• Information from the DMD newborn screening study currently is being compiled. The goal of this work is to identify ethical issues for newborn screening of a condition that currently does not have a cure. A total of 264 male infants (all of whom were 2 days or younger in age) were screened in pediatric offices in metropolitan Atlanta. None were found to have DMD, and there were no false positive results. Among infants tested at about 12 months of age, preliminary results from the DMD infant screening study showed that about 78% of parents supported optional DMD screening. About half of parents thought screening should occur during the newborn period and half thought it should occur later during infancy.
  • About 91% of pediatricians were in favor of screening.
  • Parents can be adequately informed of the risks and benefits of screening when receiving information at the pediatrician’s office. Over 90% of parents felt they understood the information they received on DMD screening. About 75% of parents correctly answered three of five questions testing their knowledge of DMD screening.
Future Projects From This Research
  • The DMD newborn screening study, which was done in four Ohio hospitals, was extended statewide through other funding and will, in future, include information from many hospitals in the state. Publication of the original research is pending.
  • The publication of a paper on parent and provider experiences, the informed consent process, and the feasibility of doing screening in pediatric offices.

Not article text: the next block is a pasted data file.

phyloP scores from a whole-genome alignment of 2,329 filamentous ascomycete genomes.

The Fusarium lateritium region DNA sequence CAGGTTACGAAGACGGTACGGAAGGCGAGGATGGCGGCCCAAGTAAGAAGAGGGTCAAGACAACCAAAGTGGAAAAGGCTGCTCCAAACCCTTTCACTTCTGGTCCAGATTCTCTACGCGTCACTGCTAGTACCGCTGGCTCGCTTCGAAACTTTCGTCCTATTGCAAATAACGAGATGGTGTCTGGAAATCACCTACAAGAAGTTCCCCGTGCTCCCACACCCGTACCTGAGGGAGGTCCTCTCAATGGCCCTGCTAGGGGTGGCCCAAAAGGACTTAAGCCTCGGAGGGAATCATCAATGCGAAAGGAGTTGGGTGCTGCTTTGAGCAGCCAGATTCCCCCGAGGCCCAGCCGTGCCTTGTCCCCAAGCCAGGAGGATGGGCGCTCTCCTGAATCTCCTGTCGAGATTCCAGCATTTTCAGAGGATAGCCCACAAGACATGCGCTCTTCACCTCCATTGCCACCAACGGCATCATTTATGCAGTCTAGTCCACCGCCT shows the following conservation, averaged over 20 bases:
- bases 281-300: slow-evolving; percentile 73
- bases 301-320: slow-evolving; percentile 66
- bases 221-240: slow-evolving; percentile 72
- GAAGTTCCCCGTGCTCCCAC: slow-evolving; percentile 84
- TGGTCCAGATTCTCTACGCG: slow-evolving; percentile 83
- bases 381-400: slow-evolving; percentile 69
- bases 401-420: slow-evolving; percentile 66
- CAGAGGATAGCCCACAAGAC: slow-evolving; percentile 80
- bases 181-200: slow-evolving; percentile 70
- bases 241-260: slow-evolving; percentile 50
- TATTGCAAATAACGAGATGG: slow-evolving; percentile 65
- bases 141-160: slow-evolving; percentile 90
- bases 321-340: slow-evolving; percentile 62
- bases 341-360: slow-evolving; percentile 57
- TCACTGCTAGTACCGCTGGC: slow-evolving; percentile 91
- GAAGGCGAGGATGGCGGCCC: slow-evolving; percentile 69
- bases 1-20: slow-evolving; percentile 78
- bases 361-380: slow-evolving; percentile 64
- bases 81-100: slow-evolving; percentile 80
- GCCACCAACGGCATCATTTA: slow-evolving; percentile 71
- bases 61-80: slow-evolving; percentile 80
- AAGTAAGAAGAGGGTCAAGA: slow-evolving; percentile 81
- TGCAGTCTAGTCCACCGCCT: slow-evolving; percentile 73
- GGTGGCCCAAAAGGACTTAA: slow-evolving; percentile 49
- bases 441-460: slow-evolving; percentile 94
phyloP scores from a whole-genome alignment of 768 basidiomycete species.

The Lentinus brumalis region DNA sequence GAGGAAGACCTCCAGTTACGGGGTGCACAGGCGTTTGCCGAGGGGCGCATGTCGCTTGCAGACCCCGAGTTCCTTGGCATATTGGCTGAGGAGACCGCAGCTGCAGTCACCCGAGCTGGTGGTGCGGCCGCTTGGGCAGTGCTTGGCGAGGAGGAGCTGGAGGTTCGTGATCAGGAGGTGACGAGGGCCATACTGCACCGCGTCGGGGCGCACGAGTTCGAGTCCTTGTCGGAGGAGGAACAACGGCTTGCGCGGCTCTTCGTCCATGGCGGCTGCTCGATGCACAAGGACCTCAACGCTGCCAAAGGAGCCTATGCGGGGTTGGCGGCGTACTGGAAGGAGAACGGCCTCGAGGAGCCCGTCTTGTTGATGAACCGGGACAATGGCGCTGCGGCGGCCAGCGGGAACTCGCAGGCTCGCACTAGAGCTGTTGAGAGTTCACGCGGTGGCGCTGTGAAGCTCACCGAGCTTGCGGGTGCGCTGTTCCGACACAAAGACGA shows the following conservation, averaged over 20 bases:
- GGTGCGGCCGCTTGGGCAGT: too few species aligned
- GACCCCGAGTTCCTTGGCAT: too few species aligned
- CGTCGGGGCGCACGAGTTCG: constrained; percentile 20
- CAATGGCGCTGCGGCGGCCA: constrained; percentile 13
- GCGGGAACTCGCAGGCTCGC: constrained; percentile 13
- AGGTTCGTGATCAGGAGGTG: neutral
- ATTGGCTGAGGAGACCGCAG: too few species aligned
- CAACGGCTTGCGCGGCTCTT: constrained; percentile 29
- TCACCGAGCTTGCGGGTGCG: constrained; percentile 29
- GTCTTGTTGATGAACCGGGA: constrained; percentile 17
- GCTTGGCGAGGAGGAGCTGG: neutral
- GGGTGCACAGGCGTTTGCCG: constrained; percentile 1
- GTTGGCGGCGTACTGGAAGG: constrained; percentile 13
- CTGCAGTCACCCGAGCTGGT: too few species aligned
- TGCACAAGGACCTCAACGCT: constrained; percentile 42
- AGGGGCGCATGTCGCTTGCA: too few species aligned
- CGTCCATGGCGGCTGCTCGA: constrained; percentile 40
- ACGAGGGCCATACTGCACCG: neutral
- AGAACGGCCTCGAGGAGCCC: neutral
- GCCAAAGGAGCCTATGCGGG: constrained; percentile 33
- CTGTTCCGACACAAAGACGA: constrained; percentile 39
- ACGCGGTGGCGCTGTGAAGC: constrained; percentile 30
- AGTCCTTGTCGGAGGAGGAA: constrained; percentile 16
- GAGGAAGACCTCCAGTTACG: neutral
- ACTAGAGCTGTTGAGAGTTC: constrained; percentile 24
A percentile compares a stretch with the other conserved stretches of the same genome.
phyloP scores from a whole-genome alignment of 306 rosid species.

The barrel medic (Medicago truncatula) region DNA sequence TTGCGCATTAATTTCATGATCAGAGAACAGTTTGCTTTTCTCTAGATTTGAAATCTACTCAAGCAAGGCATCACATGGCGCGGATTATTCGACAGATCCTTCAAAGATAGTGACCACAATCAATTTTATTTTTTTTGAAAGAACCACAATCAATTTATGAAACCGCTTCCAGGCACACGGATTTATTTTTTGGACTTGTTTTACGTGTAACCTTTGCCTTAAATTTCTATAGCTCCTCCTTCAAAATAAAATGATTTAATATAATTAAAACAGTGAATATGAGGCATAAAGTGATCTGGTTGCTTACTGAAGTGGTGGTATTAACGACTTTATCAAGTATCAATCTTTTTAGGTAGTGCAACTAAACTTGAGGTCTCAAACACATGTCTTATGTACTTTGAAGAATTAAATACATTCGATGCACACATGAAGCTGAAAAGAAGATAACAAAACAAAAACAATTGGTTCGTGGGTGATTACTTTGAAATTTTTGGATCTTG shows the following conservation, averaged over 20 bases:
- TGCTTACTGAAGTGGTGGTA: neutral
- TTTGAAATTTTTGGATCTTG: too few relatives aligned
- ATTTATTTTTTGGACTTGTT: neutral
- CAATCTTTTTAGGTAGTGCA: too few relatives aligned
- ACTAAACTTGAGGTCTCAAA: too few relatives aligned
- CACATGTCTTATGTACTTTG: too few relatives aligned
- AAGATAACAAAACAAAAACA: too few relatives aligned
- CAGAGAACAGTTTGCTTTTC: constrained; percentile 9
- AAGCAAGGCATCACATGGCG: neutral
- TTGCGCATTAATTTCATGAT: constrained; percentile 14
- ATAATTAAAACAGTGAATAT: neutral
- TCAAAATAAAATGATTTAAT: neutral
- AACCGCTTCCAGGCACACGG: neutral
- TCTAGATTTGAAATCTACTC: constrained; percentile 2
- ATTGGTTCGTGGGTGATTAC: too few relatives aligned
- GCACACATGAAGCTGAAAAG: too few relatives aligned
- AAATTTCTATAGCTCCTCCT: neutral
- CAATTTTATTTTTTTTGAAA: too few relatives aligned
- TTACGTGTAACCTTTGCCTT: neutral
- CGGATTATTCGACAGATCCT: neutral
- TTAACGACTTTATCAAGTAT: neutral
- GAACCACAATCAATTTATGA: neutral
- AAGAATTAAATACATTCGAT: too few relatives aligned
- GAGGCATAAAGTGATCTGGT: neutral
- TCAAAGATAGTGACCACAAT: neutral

• The publication of an article comparing parental experiences from the newborn and infant screening programs.


  1. Prevalence of Duchenne/Becker muscular dystrophy among males aged 5-24 years - four states, 2007. MMWR Morb Mortal Wkly Rep.Oct 16 2009;58(40):1119-1122.
  2. Ciafaloni E, Fox DJ, Pandya S, Westfield CP, Puzhankara S, Romitti PA, et al. Delayed diagnosis in Duchenne muscular dystrophy: data from the Muscular Dystrophy Surveillance, Tracking, and Research Network (MD STARnet). J Pediatr 2009 Sept;155(3):380-5.
  3. Cunniff C, Andrews J, Meaney FJ, Mathews KD, Matthews D, Ciafaloni E, et al. Mutation analysis in a population-based cohort of boys with Duchenne or Becker muscular dystrophy. J Child Neurol. Apr 2009;24(4):425-430.
  4. Matthews DJ, James KA, Miller LA, Pandya S, Campbell KA, Ciafaloni E, et al. Use of corticosteroids in a population-based cohort of boys with Duchenne and Becker muscular dystrophy.External Web Site Icon J Child Neurol. 2010 Nov;25(11):1319-24. Epub 2010 Mar 5.